It was midway through the second period at Maple Leaf Gardens when Conacher unleashed a drive at Rangers goaltender John Ross Roach. Toronto Star sports editor Lou Marsh described the scene in the next day’s edition:
“It was a period that almost ended in tragedy,” Marsh wrote. “Young Chuck Conacher, 205 pounds of TNT, let one of his smoking shots go from away over the fence just inside the blue line.
“Roach, as game as a badger, threw himself in front of the sizzler and it hit him under the heart. The terrific impact drove him back into the nets, but he straightened up again and the puck was cleared.
“Then he slowly dropped his stick, struggled a second with his gloved hands at his throat, and silently folded up and dropped to the ice. He looked like a man shot through the heart.
“There was a moment’s awed silence and then a rippling groan as Roach stiffened out on the ice,” Marsh continued. “It looked as if the popular Port Perry (Ontario) netman had been killed for he lay without a move. It was a solar plexus blow – a shock to the big motor centre of the body. It took Roach five minutes to recover.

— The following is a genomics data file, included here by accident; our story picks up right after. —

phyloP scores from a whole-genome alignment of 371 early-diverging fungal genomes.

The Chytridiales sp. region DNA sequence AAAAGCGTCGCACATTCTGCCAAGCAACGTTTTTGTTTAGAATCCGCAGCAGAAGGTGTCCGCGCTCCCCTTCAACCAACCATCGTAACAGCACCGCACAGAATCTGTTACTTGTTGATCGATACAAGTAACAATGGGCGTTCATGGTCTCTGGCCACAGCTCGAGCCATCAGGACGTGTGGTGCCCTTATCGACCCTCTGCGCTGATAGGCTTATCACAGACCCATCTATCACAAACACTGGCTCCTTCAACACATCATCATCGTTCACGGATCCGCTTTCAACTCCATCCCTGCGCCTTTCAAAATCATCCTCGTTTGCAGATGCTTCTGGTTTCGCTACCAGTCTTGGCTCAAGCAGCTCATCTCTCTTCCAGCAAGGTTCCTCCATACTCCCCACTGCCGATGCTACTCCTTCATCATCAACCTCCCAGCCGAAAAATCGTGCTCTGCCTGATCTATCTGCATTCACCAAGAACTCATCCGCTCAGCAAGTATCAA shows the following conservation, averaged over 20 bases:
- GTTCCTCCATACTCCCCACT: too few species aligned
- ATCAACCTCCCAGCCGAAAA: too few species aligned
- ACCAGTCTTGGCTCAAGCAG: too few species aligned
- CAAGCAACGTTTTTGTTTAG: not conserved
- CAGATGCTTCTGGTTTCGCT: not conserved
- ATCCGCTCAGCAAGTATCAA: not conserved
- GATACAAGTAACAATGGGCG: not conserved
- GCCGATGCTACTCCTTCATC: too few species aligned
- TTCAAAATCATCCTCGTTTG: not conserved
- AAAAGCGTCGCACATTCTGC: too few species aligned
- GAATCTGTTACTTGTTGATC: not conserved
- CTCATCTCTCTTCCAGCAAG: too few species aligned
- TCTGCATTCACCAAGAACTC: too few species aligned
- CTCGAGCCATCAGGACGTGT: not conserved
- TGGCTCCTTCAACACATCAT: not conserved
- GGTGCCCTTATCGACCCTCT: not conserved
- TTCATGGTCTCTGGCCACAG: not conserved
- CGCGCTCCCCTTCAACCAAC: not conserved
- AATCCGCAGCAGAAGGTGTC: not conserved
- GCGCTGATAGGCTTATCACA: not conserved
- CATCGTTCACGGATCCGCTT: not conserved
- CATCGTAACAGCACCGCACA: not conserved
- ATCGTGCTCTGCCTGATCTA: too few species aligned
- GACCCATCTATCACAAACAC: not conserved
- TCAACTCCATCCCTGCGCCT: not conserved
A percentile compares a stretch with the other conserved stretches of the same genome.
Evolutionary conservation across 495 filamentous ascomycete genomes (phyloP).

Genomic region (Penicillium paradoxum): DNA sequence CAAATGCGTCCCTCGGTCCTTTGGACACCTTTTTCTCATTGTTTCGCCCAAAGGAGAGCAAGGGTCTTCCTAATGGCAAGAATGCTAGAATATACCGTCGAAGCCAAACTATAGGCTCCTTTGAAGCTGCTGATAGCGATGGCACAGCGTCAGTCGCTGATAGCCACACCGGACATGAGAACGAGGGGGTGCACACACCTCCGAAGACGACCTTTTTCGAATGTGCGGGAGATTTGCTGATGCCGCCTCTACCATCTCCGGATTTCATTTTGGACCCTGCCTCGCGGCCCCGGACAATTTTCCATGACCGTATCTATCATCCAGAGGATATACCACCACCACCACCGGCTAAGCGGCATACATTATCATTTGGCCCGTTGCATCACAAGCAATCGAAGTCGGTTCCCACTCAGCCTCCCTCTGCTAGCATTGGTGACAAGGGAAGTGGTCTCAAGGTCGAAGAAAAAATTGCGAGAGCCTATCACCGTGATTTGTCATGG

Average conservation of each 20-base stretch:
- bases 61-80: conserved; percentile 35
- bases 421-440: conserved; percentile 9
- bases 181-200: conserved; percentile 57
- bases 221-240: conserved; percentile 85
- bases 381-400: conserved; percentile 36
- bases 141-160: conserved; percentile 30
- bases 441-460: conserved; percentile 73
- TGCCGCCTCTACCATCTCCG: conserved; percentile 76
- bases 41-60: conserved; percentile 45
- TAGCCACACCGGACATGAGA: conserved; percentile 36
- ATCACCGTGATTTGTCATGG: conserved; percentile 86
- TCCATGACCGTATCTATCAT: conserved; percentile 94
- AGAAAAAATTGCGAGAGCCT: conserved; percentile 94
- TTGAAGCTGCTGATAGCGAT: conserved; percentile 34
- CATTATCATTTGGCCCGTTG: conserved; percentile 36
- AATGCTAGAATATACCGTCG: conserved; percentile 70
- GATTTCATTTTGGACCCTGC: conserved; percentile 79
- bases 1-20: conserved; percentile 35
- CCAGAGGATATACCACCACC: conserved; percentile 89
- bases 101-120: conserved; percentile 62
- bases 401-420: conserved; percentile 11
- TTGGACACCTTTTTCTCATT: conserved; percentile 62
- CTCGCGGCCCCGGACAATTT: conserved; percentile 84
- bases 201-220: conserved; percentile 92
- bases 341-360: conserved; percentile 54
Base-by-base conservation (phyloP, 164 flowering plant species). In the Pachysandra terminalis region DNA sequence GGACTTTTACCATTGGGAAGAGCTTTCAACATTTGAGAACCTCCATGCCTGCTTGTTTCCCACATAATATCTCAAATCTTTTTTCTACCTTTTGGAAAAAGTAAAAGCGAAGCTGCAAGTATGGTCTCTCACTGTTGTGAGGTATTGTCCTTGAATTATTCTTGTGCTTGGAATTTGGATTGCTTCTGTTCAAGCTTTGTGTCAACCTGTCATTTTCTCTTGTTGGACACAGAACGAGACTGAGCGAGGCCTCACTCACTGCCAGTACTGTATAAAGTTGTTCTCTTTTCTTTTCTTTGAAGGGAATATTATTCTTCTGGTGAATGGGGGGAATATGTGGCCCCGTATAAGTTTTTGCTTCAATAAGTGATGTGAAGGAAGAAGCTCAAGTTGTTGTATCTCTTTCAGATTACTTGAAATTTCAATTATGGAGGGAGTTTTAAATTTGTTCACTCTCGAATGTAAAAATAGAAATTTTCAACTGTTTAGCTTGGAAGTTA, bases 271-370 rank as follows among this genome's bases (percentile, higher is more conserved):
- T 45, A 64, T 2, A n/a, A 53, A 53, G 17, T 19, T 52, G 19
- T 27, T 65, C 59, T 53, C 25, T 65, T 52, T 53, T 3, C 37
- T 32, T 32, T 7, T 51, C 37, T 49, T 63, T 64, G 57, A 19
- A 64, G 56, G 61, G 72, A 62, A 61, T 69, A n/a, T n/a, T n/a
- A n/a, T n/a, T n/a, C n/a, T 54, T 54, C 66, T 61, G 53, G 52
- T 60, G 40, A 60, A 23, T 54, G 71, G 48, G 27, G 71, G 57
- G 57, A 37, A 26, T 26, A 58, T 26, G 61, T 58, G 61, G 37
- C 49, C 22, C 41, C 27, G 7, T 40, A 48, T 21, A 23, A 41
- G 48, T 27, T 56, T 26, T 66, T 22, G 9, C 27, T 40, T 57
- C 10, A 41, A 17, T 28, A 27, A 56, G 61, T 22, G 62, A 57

“When Roach staggered back to his feet, Conacher skated over to him. It’s reported he said to his rival and old friend, ‘Don’t worry, Johnny, that’s the last high shot you’ll see from me tonight.’ “
Charlie Conacher was born Dec. 10, 1909, in Toronto, one of 10 children – five boys and five girls – in one of Canada’s greatest sporting families, all of the siblings excellent in school athletics.
Charlie was a poor skater at first, a goaltender from the start because he was so weak on blades. But he worked fiercely to improve and was a promising junior when the Toronto Marlboros dressed him as a forward for the 1927-28 season.
Charlie saw light at the end of his tunnel after a childhood lived in poverty, saying, “I was born in one of Toronto’s high-class slums. We didn’t have a pretzel, we didn’t have enough money to buy toothpaste. … We were poor as church mice.”
Yet this did nothing to keep the children from thriving as athletes, most notably brothers who are the only three siblings immortalized in the Hockey Hall of Fame: